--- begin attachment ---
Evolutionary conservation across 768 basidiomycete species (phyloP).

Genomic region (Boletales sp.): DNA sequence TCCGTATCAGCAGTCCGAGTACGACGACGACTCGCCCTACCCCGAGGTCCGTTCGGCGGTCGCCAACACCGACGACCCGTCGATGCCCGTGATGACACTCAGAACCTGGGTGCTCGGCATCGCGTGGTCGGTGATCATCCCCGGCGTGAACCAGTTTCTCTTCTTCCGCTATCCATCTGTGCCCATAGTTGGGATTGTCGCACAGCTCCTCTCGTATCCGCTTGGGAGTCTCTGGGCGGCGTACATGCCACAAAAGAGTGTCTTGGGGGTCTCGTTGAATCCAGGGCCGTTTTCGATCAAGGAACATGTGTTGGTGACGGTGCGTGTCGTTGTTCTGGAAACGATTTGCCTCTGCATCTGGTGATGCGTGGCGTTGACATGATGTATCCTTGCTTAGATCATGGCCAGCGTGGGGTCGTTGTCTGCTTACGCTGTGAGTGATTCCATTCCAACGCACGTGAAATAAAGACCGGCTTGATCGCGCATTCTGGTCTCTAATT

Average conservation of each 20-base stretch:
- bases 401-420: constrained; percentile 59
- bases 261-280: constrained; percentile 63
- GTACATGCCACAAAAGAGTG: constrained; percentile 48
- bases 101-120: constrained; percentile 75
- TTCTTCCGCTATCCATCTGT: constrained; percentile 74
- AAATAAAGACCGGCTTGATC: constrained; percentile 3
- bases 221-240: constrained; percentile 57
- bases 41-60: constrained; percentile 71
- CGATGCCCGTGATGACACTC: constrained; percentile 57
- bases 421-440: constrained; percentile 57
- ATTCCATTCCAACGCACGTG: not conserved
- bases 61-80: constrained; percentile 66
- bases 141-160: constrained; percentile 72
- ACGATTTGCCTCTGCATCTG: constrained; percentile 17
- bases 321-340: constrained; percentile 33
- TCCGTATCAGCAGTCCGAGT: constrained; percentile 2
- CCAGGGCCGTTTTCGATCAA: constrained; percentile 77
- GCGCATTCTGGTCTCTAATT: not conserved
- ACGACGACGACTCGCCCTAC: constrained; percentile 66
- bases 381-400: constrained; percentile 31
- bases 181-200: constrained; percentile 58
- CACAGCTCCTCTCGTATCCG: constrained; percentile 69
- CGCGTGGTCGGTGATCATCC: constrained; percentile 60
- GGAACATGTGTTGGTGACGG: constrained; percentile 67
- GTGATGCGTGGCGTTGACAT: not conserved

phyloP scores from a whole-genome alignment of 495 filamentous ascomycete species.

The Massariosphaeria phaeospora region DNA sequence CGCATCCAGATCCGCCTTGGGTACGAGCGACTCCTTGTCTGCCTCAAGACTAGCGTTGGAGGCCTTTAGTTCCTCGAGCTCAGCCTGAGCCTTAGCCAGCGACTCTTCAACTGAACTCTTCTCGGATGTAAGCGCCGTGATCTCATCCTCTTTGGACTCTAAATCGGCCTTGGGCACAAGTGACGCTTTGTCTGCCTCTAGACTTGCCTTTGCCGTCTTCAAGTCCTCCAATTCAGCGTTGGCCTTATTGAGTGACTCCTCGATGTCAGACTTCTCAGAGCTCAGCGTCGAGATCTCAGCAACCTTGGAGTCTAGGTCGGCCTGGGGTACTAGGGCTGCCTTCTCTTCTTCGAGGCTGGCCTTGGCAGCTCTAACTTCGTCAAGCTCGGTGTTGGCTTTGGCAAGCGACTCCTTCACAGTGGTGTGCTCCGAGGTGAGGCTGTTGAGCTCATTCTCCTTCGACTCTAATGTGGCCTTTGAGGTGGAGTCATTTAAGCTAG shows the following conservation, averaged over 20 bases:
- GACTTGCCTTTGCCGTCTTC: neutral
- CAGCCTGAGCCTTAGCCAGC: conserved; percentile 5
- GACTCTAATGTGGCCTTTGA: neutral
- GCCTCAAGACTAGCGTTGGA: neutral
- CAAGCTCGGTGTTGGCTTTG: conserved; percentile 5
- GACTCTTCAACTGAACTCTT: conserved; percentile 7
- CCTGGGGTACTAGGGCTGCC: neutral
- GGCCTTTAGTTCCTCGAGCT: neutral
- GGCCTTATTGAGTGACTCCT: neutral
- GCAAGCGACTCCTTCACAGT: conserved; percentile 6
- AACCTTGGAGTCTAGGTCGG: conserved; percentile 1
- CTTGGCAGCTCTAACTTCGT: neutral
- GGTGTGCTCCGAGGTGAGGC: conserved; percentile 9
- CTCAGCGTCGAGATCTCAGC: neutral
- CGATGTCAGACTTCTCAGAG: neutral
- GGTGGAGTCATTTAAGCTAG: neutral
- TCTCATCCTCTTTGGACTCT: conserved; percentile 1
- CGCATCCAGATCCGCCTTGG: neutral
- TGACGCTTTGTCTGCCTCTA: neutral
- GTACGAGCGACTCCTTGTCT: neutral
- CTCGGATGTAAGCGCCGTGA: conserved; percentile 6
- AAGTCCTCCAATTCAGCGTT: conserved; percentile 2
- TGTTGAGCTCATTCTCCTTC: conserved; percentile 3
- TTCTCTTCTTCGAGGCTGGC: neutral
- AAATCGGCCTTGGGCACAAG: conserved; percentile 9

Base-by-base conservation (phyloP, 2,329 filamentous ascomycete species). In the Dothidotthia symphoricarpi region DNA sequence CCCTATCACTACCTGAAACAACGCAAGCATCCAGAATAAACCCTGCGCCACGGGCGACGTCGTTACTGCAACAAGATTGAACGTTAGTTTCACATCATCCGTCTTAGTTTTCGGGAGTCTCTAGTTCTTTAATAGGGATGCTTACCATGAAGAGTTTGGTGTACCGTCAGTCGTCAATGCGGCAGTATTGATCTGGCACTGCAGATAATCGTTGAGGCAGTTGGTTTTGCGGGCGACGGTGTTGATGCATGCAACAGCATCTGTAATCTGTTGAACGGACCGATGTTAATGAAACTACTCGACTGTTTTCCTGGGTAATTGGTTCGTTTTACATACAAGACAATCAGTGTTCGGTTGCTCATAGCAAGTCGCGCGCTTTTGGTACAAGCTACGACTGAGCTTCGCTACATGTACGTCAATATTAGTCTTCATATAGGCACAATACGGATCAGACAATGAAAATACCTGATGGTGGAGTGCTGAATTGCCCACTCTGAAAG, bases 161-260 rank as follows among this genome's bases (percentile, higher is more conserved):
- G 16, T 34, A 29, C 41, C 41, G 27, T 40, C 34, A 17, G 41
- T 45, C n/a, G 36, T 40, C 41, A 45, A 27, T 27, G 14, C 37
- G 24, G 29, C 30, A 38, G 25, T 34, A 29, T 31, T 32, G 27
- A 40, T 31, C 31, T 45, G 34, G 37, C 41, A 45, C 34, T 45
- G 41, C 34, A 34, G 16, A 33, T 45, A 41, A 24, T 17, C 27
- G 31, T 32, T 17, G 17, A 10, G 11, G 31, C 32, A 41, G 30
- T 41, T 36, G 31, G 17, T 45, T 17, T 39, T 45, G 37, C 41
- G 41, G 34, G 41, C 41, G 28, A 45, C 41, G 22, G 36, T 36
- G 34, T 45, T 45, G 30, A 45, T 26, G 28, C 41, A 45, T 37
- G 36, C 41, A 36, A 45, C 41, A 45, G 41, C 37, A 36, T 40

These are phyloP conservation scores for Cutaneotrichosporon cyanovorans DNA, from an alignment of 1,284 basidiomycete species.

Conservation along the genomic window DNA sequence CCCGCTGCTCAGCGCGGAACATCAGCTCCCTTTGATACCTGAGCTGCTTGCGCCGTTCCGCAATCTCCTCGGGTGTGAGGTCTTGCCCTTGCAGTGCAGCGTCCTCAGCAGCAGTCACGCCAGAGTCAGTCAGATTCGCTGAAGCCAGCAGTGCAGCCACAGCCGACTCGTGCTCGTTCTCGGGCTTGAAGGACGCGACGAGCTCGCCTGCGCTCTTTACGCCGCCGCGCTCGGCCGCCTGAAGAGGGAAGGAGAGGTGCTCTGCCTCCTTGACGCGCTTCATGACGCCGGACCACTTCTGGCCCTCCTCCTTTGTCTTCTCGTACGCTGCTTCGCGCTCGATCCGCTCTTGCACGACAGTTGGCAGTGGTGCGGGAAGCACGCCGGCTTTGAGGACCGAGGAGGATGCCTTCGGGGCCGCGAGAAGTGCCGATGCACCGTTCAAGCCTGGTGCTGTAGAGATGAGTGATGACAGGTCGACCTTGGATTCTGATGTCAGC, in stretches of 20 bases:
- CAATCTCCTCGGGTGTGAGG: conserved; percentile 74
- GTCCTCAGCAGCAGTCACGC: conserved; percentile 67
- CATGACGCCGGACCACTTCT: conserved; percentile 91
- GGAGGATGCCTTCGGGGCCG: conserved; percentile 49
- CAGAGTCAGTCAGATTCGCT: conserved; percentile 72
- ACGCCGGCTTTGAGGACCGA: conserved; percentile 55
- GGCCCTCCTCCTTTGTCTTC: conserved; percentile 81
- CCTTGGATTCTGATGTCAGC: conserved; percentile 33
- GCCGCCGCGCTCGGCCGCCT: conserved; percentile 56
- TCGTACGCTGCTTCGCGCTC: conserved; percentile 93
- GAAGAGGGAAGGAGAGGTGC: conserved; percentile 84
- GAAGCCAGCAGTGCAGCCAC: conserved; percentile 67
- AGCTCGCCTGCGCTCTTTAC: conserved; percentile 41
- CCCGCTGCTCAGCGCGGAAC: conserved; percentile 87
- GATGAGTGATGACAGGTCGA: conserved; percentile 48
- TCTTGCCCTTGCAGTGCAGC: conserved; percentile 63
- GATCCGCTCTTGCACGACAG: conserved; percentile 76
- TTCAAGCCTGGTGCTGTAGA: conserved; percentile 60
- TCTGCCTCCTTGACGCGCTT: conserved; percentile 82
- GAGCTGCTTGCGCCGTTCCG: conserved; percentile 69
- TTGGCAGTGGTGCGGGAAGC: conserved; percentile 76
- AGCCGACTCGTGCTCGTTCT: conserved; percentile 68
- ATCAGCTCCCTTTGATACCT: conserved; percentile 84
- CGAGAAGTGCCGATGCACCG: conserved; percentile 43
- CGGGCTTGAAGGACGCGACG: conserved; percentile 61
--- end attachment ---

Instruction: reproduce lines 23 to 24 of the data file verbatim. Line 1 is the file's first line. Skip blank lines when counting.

- bases 381-400: constrained; percentile 31
- bases 181-200: constrained; percentile 58